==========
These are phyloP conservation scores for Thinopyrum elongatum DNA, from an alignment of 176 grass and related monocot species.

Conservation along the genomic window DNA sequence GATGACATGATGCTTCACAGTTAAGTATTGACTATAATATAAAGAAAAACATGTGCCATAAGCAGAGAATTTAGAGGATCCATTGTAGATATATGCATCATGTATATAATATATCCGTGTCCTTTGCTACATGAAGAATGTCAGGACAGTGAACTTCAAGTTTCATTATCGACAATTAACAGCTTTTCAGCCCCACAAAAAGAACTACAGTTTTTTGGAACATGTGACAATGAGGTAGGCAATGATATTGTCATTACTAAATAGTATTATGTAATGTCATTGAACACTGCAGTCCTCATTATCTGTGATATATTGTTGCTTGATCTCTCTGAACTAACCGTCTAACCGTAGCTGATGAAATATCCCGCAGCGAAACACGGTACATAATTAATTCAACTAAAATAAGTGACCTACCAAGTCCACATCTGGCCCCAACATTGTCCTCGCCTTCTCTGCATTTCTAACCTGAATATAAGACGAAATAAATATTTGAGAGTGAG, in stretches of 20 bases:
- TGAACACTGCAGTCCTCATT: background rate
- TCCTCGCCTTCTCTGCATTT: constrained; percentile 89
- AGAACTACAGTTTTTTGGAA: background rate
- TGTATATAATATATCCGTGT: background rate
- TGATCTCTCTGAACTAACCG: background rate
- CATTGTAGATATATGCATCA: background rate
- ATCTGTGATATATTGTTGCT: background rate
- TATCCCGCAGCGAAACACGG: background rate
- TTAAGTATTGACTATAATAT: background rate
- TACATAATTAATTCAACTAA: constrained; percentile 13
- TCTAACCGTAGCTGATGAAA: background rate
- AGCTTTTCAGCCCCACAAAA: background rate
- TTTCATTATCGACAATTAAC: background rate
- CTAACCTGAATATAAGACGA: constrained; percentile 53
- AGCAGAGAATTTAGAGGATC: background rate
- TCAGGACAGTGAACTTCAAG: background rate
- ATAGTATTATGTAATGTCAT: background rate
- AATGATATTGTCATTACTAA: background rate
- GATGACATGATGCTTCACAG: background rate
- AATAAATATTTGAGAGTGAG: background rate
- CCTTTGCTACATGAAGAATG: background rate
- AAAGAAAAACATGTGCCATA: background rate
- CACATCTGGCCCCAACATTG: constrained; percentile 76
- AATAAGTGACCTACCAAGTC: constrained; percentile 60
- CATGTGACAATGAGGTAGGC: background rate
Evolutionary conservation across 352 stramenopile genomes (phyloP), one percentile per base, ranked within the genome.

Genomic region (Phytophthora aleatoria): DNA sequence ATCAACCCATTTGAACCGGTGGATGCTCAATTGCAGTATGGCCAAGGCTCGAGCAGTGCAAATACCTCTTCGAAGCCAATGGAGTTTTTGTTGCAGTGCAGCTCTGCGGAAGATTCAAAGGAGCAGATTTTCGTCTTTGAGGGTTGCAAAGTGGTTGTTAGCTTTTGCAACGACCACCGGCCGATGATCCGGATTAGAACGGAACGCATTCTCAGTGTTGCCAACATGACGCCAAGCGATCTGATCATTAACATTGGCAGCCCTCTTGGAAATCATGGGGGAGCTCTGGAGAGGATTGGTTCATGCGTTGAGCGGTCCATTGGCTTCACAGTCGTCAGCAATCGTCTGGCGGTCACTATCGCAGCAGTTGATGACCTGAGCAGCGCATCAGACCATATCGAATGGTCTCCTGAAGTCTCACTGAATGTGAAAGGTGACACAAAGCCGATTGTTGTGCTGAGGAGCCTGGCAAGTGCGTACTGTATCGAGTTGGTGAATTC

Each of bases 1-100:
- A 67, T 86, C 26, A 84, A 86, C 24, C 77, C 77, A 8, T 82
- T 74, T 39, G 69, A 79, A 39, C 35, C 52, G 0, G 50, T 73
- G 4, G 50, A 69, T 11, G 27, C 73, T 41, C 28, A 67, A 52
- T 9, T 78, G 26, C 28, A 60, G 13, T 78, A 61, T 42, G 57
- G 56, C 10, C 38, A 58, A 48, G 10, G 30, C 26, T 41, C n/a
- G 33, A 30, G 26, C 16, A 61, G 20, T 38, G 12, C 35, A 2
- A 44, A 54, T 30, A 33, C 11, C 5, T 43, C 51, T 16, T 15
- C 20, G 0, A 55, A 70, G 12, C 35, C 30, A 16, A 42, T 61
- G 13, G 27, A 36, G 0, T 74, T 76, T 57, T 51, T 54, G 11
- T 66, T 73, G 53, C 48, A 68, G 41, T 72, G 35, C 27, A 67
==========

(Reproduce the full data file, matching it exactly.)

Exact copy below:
These are phyloP conservation scores for Thinopyrum elongatum DNA, from an alignment of 176 grass and related monocot species.

Conservation along the genomic window DNA sequence GATGACATGATGCTTCACAGTTAAGTATTGACTATAATATAAAGAAAAACATGTGCCATAAGCAGAGAATTTAGAGGATCCATTGTAGATATATGCATCATGTATATAATATATCCGTGTCCTTTGCTACATGAAGAATGTCAGGACAGTGAACTTCAAGTTTCATTATCGACAATTAACAGCTTTTCAGCCCCACAAAAAGAACTACAGTTTTTTGGAACATGTGACAATGAGGTAGGCAATGATATTGTCATTACTAAATAGTATTATGTAATGTCATTGAACACTGCAGTCCTCATTATCTGTGATATATTGTTGCTTGATCTCTCTGAACTAACCGTCTAACCGTAGCTGATGAAATATCCCGCAGCGAAACACGGTACATAATTAATTCAACTAAAATAAGTGACCTACCAAGTCCACATCTGGCCCCAACATTGTCCTCGCCTTCTCTGCATTTCTAACCTGAATATAAGACGAAATAAATATTTGAGAGTGAG, in stretches of 20 bases:
- TGAACACTGCAGTCCTCATT: background rate
- TCCTCGCCTTCTCTGCATTT: constrained; percentile 89
- AGAACTACAGTTTTTTGGAA: background rate
- TGTATATAATATATCCGTGT: background rate
- TGATCTCTCTGAACTAACCG: background rate
- CATTGTAGATATATGCATCA: background rate
- ATCTGTGATATATTGTTGCT: background rate
- TATCCCGCAGCGAAACACGG: background rate
- TTAAGTATTGACTATAATAT: background rate
- TACATAATTAATTCAACTAA: constrained; percentile 13
- TCTAACCGTAGCTGATGAAA: background rate
- AGCTTTTCAGCCCCACAAAA: background rate
- TTTCATTATCGACAATTAAC: background rate
- CTAACCTGAATATAAGACGA: constrained; percentile 53
- AGCAGAGAATTTAGAGGATC: background rate
- TCAGGACAGTGAACTTCAAG: background rate
- ATAGTATTATGTAATGTCAT: background rate
- AATGATATTGTCATTACTAA: background rate
- GATGACATGATGCTTCACAG: background rate
- AATAAATATTTGAGAGTGAG: background rate
- CCTTTGCTACATGAAGAATG: background rate
- AAAGAAAAACATGTGCCATA: background rate
- CACATCTGGCCCCAACATTG: constrained; percentile 76
- AATAAGTGACCTACCAAGTC: constrained; percentile 60
- CATGTGACAATGAGGTAGGC: background rate
Evolutionary conservation across 352 stramenopile genomes (phyloP), one percentile per base, ranked within the genome.

Genomic region (Phytophthora aleatoria): DNA sequence ATCAACCCATTTGAACCGGTGGATGCTCAATTGCAGTATGGCCAAGGCTCGAGCAGTGCAAATACCTCTTCGAAGCCAATGGAGTTTTTGTTGCAGTGCAGCTCTGCGGAAGATTCAAAGGAGCAGATTTTCGTCTTTGAGGGTTGCAAAGTGGTTGTTAGCTTTTGCAACGACCACCGGCCGATGATCCGGATTAGAACGGAACGCATTCTCAGTGTTGCCAACATGACGCCAAGCGATCTGATCATTAACATTGGCAGCCCTCTTGGAAATCATGGGGGAGCTCTGGAGAGGATTGGTTCATGCGTTGAGCGGTCCATTGGCTTCACAGTCGTCAGCAATCGTCTGGCGGTCACTATCGCAGCAGTTGATGACCTGAGCAGCGCATCAGACCATATCGAATGGTCTCCTGAAGTCTCACTGAATGTGAAAGGTGACACAAAGCCGATTGTTGTGCTGAGGAGCCTGGCAAGTGCGTACTGTATCGAGTTGGTGAATTC

Each of bases 1-100:
- A 67, T 86, C 26, A 84, A 86, C 24, C 77, C 77, A 8, T 82
- T 74, T 39, G 69, A 79, A 39, C 35, C 52, G 0, G 50, T 73
- G 4, G 50, A 69, T 11, G 27, C 73, T 41, C 28, A 67, A 52
- T 9, T 78, G 26, C 28, A 60, G 13, T 78, A 61, T 42, G 57
- G 56, C 10, C 38, A 58, A 48, G 10, G 30, C 26, T 41, C n/a
- G 33, A 30, G 26, C 16, A 61, G 20, T 38, G 12, C 35, A 2
- A 44, A 54, T 30, A 33, C 11, C 5, T 43, C 51, T 16, T 15
- C 20, G 0, A 55, A 70, G 12, C 35, C 30, A 16, A 42, T 61
- G 13, G 27, A 36, G 0, T 74, T 76, T 57, T 51, T 54, G 11
- T 66, T 73, G 53, C 48, A 68, G 41, T 72, G 35, C 27, A 67